Government decision-making on defence spending may be “substandard” due to a lack of data, according to a study.
A report by the Policy Institute at King’s College London looked at the military, economic and security value of the UK’s defence industry.
It found there was a lack of analysis on defence spending and procurement, and said there was an urgent need for detailed data on the impact of this spend in the UK economy.
The report, A benefit, not a burden, said there was a dearth of data and rigorous analysis concerning the scale, scope and nature of the economic return of defence expenditure in the UK defence industrial base.
The authors also said they were surprised the Ministry of Defence had significantly reduced the scope of data for expenditure with the UK defence industry, the wider domestic economic and employment impact of spending, and the security and economic benefits of defence exports.
The report said: “Our findings suggest that without this data it is difficult – for the government or independent analysts – to conduct rigorous analysis on how any economic benefits of a domestic defence industrial base can be fully identified and exploited. Our analysis also suggests that without this data, government procurement choices may be substandard, with potential implications for the nation’s overall defence and economic wellbeing.”
The UK defence industry is a significant domestic industrial sector that adds around £8.2 billion in gross value to the economy. The MoD’s procurement choices between products and services sourced from the UK defence industry or through direct imports have consequences in terms of domestic employment levels, high-technology skills and financial contributions, the study said.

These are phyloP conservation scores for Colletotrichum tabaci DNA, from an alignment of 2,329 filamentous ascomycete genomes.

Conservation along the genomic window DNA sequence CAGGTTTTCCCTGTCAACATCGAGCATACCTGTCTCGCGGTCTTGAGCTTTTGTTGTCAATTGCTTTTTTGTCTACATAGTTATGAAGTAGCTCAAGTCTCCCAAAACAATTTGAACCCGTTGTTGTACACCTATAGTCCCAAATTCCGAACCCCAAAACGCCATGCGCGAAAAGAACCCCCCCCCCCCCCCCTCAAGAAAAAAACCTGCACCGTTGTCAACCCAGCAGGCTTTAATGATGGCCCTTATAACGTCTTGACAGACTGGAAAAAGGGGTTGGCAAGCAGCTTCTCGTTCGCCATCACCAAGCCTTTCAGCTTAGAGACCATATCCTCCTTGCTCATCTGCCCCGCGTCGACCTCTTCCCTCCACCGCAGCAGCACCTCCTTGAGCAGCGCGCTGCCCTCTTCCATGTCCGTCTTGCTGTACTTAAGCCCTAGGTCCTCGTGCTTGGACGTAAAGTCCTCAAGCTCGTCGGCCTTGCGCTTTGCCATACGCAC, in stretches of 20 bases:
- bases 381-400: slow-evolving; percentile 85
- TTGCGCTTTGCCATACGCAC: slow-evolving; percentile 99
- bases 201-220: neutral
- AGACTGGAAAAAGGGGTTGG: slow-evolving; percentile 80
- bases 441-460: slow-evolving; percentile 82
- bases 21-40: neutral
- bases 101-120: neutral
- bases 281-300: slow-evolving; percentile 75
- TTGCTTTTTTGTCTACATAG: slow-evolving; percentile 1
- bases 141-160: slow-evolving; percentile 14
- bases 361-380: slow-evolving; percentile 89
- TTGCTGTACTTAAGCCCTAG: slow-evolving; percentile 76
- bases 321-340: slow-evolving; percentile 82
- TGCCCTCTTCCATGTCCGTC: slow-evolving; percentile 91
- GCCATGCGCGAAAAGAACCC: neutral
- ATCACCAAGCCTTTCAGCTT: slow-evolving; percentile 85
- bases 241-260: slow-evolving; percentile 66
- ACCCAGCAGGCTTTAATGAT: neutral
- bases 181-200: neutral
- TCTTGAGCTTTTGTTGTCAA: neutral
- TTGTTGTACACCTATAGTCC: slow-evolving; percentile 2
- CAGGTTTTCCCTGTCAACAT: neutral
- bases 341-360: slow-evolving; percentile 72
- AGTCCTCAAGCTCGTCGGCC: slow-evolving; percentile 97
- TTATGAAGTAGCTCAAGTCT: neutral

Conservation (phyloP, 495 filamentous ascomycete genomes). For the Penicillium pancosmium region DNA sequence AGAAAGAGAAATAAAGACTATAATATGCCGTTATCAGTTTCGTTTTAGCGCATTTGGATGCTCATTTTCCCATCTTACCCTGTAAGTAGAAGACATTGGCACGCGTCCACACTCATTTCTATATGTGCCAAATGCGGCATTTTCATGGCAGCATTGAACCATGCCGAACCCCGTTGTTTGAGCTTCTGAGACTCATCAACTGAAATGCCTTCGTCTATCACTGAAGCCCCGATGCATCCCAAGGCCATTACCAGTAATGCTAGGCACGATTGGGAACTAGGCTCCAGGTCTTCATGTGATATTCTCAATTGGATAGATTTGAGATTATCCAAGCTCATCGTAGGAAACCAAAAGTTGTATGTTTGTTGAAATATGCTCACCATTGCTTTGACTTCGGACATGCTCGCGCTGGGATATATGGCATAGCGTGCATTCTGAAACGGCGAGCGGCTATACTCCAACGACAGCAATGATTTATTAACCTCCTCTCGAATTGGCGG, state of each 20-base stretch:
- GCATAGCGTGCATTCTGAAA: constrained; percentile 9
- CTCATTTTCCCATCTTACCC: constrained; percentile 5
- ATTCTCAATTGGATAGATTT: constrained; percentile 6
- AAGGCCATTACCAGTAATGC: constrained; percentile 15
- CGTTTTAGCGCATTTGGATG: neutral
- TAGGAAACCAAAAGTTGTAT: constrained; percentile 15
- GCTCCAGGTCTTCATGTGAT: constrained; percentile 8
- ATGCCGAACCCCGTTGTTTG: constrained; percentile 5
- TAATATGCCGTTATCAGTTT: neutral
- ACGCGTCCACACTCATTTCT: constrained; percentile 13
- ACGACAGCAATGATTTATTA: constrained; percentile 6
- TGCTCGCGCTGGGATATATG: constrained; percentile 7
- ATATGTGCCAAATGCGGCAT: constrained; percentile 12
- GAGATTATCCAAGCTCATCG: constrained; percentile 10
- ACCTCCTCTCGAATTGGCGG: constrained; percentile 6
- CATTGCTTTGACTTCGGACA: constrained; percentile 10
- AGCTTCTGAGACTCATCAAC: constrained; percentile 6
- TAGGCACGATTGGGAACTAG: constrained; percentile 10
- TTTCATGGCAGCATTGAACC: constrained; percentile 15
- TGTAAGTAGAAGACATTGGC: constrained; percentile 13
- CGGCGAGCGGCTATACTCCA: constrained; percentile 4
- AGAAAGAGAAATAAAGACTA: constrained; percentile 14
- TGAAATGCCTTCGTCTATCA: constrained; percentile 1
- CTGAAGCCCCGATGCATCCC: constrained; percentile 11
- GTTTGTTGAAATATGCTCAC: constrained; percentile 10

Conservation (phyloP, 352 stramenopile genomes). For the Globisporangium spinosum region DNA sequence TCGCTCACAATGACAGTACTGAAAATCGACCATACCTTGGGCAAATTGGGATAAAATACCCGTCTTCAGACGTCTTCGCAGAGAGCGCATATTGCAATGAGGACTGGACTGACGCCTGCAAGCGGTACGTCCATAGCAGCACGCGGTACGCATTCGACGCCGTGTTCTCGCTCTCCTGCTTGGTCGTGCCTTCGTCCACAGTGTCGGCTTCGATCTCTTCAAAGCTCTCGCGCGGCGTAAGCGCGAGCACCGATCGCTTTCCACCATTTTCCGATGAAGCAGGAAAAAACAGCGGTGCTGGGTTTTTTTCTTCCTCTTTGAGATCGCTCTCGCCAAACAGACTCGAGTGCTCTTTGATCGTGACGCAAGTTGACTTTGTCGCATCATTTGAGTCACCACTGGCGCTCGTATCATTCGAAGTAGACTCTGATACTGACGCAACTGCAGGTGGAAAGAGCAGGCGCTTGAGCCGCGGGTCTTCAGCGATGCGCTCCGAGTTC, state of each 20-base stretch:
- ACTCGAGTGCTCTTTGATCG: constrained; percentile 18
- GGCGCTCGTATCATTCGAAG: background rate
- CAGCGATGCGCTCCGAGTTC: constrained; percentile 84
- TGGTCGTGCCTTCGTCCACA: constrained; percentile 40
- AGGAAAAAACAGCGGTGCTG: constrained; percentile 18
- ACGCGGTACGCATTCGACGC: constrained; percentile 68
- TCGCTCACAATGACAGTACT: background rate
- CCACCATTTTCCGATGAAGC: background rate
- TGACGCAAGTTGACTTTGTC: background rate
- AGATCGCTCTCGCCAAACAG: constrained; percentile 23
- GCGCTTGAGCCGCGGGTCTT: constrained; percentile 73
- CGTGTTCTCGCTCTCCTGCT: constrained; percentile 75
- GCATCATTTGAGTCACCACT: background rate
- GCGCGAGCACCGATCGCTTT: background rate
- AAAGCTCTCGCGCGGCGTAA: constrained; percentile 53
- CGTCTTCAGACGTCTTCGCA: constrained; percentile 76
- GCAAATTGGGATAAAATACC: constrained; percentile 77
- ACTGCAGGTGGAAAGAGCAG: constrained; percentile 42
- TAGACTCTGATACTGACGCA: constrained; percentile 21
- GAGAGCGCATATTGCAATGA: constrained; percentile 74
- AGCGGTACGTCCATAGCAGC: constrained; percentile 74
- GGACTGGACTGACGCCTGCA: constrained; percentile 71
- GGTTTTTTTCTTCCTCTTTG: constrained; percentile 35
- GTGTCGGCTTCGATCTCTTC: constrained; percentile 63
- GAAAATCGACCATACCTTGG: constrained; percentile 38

However, without official data, it is not possible to provide rigorous, robust calculations of the full economic and employment benefits to the UK, the report concluded.
The authors recommend that the government conducts or commissions a systematic study identifying the net economic benefits and costs of onshore defence industrial activity to the UK.
They also recommends a study to identify the aggregate economic and technological value provided by the UK supply chains that support the activities of the MoD and its prime contractors, and wider contributions to national innovation and the ‘knowledge economy’.
The report concluded that an onshore defence industry and thriving domestic defence industrial base and supply chain was needed to stop the UK jeopardising its freedom to act in an unstable, fast-changing world. The authors suggest that without this there is a risk that British forces may lose their technological advantage over potential opponents.
And called for a clear distinction between UK military capabilities where domestically sourced capabilities are necessary to ensure freedom of action and those where reliance on foreign sources is acceptable.
The report said despite a lack of data it was clear the maintenance of onshore defence industrial capacity provided significant military benefits to UK security and defence because it ensured a secure, assured and agile supply chain. The authors suggested that there is evidence defence exports also making a considerable economic contribution to the UK, as well as achieving security and defence objectives.
The report says: “In conclusion, our overarching message is that the onshore defence industrial base provides military, national security, economic, technological and strategic value to the UK. Identifying and quantifying where this value lies will be a critical pre-cursor to a considered and evidence-based approach to Britain’s forthcoming review of defence and national security strategy.”